The one thing that surprised many in MMA was Brock Lesnar’s retirement after a brutal loss to Alistair Overem. After a brutal loss to Cain Velasquez a year ago, Lesnar ends his career as a man who’s endured a lot. Stepping away from the WWF to try out for the NFL, and then become a fighter, Lesnar adapted quickly to the sport and leap-frogged most of the heavyweight division by getting a title shot early in his career. Deserved or not he stopped one of the greatest fighters in UFC history in Randy Couture, stopped two former champions while defending the title and lost to two tremendous fighters in his short career. And while he may have split the MMA world because of the rapid rise and fall of his fighting career, one thing can’t be disputed.
He’s MMA’s first big superstar and is one of the few fighters that can singlehandedly be credited with the rapid rise of the sport.
For as much as diehard MMA fans disliked him, the one thing Lesnar did better than any fighter before him was get eyeballs onto the sport en masse. Lesnar headlined most of the biggest grossing PPV cards of all time and got coverage and fans to look at the sport that perhaps never would’ve before. And while his prime may have been cut short for two years because of a horrible disease that nearly killed him, and perhaps sapped part of the athletic ability that allowed him to rise to the top so quickly, Lesnar’s impact on the sport will forever be felt.
Without Lesnar MMA doesn’t expand as quickly as it does to a fan base looking for something new in the combat sports arena. While the sport would’ve grown regardless, Lesnar’s presence can best be described as pouring gasoline onto an already raging fire. While the sport would’ve grown to its current spot, including the deal with Fox, Lesnar pushed the UFC in particular and MMA in general much further along than it would’ve been without him.
That’s what Lesnar’s legacy will most likely become. With a remarkably tough list of opponents, all but Min-Soo Kim being of some note, Lesnar was dropped into the deep end of the pool right from the get go and managed to become one of the best in his division right away. Considering all but Heath Herring and Overeem have held some form of the UFC heavyweight title, that is a fairly substantial list of opponents. With Herring being one of the sports toughest competitors in the heavyweight division, and Overeem the only Strikeforce champion in that division as well as the last K-1 World Grand Prix heavyweight kickboxing champion, Lesnar’s strength of schedule is remarkable.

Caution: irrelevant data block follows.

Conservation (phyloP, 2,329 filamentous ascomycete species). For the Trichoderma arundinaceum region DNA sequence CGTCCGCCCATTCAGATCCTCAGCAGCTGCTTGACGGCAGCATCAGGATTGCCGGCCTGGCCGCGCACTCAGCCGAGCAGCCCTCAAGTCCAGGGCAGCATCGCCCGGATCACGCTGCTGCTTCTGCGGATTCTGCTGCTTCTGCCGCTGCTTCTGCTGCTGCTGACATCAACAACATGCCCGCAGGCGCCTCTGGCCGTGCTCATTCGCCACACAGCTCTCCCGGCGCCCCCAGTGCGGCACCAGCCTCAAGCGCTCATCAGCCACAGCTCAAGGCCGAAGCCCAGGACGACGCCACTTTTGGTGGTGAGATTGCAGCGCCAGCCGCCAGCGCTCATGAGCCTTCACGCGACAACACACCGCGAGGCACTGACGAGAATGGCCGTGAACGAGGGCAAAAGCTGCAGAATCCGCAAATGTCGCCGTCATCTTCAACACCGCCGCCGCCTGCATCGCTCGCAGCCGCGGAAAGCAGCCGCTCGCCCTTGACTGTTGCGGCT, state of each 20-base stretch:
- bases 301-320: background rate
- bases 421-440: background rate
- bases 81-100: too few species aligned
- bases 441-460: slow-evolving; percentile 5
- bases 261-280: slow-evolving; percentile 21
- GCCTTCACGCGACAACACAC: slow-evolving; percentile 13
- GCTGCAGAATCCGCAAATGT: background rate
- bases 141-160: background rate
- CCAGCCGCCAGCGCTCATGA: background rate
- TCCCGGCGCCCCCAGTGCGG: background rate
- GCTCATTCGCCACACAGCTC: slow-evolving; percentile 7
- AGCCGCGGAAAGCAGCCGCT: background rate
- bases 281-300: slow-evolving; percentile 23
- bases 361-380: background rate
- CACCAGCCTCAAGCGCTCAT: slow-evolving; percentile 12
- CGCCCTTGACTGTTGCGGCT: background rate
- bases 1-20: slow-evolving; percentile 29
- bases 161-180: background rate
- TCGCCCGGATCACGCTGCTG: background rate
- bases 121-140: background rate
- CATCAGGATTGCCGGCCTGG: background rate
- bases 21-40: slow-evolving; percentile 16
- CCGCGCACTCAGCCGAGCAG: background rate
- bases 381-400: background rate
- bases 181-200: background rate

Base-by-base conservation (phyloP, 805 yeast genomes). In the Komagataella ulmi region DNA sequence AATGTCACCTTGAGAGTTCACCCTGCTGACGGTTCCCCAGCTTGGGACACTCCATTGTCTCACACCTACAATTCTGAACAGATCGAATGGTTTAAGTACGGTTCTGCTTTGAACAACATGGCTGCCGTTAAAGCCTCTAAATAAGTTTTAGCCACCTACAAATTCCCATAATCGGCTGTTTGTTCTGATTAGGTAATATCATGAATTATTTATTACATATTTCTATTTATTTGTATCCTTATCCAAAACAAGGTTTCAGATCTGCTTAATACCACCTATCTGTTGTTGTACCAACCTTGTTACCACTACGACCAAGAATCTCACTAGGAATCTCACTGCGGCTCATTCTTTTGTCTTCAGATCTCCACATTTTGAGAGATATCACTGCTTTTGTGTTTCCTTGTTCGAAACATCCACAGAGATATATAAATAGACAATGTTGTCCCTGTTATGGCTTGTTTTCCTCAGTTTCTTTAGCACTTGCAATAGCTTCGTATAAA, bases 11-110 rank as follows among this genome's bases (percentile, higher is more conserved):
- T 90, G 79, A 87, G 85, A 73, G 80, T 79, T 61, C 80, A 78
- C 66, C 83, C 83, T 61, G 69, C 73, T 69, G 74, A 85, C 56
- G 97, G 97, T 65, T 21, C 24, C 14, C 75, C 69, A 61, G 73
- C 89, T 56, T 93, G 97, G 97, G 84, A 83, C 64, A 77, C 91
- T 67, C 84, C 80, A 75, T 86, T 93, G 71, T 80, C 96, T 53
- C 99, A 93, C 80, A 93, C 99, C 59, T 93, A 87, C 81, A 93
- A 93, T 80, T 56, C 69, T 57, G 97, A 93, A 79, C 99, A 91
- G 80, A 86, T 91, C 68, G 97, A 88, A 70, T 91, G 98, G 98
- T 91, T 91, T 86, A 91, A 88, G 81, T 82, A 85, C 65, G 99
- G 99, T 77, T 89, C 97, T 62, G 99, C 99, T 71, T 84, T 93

When you think about it what he did in his career as a fighter is something legends are made of. With less than a year of training he was in the cage with Frank Mir, a UFC champion and decorated veteran of the sport. With no amateur career to speak of, and one fight outside the Octagon, Lesnar was baptized by fire early and often. Coming out with a winning record in the UFC at 4-3 against that level of competition is remarkable.
But what makes it even more ridiculous is that he came in with more eyeballs on him than any new fighter in UFC history. Lesnar was already a name and someone with high expectations coming in. He wasn’t able to debut on an undercard and work his way up, under the radar. Lesnar came into the UFC with a bull’s eye on his back from the very beginning; he was already remarkably famous from his days as a professional wrestler. The fact that he succeeded to this level, overcoming a disease that has killed many people to come back to the cage twice, is the stuff of legends.
When all is said and done, Brock Lesnar won’t be known as the best fighter or the best heavyweight. Far from it. But he’s the UFC’s first superstar, the one who pushed the needle in a way no one had done before. With Lesnar gone, and GSP out with an injury, 2012 looks to be a down year for the UFC because it’s first real superstar has walked away.
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